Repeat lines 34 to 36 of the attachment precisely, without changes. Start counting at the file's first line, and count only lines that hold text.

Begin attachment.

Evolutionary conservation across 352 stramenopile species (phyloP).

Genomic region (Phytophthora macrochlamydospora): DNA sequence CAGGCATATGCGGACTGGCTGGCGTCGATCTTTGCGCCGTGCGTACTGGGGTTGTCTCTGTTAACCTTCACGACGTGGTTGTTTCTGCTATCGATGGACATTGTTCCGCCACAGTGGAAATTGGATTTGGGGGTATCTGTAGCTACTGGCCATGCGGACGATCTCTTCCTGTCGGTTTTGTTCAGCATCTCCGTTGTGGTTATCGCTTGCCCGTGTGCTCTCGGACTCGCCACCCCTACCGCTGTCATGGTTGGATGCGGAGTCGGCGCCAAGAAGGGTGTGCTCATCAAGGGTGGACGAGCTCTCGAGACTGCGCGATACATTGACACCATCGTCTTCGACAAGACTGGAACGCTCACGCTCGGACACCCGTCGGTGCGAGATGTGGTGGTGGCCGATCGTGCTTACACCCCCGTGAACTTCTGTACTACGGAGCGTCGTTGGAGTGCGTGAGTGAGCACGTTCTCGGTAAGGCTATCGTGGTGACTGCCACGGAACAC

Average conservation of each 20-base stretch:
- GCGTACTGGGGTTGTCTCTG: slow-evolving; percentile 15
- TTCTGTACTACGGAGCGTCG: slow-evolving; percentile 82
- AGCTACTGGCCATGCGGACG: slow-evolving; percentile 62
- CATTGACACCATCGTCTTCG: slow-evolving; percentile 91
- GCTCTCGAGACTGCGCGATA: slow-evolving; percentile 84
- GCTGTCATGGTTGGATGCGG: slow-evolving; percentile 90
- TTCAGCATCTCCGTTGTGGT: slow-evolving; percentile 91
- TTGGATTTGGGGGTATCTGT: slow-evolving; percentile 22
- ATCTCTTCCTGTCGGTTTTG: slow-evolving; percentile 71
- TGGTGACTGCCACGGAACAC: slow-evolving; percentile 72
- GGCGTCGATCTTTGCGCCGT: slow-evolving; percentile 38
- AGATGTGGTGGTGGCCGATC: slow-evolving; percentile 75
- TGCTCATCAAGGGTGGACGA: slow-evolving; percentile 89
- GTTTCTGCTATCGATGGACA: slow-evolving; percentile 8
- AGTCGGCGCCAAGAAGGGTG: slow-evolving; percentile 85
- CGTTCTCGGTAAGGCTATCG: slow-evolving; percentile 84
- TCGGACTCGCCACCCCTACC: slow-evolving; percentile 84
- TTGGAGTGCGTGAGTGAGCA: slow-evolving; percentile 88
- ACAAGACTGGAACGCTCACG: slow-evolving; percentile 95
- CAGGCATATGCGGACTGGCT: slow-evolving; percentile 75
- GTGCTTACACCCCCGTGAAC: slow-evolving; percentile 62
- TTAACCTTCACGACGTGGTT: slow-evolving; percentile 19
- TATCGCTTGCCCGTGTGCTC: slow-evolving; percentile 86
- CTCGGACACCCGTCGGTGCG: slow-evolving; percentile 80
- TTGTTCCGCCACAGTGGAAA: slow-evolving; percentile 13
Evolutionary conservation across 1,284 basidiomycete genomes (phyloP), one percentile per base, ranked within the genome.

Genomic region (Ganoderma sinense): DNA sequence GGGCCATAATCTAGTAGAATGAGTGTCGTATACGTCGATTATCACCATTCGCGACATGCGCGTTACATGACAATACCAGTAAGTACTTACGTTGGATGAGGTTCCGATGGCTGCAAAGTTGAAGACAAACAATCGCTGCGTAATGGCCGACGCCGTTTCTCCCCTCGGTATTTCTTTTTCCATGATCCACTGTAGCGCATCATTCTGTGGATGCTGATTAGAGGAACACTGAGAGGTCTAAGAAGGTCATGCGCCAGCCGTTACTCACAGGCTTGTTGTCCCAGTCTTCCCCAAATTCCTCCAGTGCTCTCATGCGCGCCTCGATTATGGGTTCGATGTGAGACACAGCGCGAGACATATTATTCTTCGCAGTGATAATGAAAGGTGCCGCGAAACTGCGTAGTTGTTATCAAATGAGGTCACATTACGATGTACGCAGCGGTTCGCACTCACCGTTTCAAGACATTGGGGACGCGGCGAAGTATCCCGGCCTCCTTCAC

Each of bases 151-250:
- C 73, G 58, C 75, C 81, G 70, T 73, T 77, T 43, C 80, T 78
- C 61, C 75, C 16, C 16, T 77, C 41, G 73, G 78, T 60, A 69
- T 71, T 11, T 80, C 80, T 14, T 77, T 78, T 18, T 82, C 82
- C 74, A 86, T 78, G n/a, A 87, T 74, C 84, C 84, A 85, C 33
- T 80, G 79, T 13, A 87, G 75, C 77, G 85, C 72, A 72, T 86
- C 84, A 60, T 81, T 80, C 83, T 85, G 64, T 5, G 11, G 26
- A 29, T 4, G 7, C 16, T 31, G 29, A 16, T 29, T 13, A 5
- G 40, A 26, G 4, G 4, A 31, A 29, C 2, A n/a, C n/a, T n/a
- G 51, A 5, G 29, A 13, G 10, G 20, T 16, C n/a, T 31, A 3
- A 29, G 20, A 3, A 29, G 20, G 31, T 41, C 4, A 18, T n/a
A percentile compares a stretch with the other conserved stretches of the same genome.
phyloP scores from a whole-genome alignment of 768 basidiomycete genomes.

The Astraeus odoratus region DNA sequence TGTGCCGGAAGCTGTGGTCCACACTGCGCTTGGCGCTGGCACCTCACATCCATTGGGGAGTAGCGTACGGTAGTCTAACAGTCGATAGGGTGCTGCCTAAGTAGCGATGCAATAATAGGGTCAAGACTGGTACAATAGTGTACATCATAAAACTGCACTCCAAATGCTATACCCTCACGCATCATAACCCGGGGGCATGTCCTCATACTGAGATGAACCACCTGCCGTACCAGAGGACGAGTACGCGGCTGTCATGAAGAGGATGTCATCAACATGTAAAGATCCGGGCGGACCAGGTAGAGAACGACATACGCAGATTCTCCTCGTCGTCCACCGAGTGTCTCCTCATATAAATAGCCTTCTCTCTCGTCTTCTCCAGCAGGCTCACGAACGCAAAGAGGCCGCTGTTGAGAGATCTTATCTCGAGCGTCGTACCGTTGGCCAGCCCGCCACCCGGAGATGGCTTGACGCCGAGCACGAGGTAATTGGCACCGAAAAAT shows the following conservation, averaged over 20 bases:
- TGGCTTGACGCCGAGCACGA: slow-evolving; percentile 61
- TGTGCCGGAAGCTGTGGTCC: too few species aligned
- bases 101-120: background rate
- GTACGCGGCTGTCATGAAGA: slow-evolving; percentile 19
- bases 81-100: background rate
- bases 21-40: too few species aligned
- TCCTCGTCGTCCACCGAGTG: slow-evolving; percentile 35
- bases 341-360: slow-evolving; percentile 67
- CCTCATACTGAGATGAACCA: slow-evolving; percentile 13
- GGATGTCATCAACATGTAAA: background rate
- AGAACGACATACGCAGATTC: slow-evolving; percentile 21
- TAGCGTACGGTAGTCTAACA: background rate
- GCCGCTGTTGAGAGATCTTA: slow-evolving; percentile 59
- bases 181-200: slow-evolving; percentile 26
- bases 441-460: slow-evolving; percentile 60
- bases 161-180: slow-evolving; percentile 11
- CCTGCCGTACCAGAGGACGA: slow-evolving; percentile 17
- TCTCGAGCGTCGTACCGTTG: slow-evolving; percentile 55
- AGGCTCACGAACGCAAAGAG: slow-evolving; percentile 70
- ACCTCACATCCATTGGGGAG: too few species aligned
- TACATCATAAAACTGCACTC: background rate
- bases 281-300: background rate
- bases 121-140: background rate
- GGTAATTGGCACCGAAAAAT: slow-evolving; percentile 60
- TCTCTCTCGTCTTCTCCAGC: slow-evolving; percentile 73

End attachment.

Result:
- T 71, T 11, T 80, C 80, T 14, T 77, T 78, T 18, T 82, C 82
- C 74, A 86, T 78, G n/a, A 87, T 74, C 84, C 84, A 85, C 33
- T 80, G 79, T 13, A 87, G 75, C 77, G 85, C 72, A 72, T 86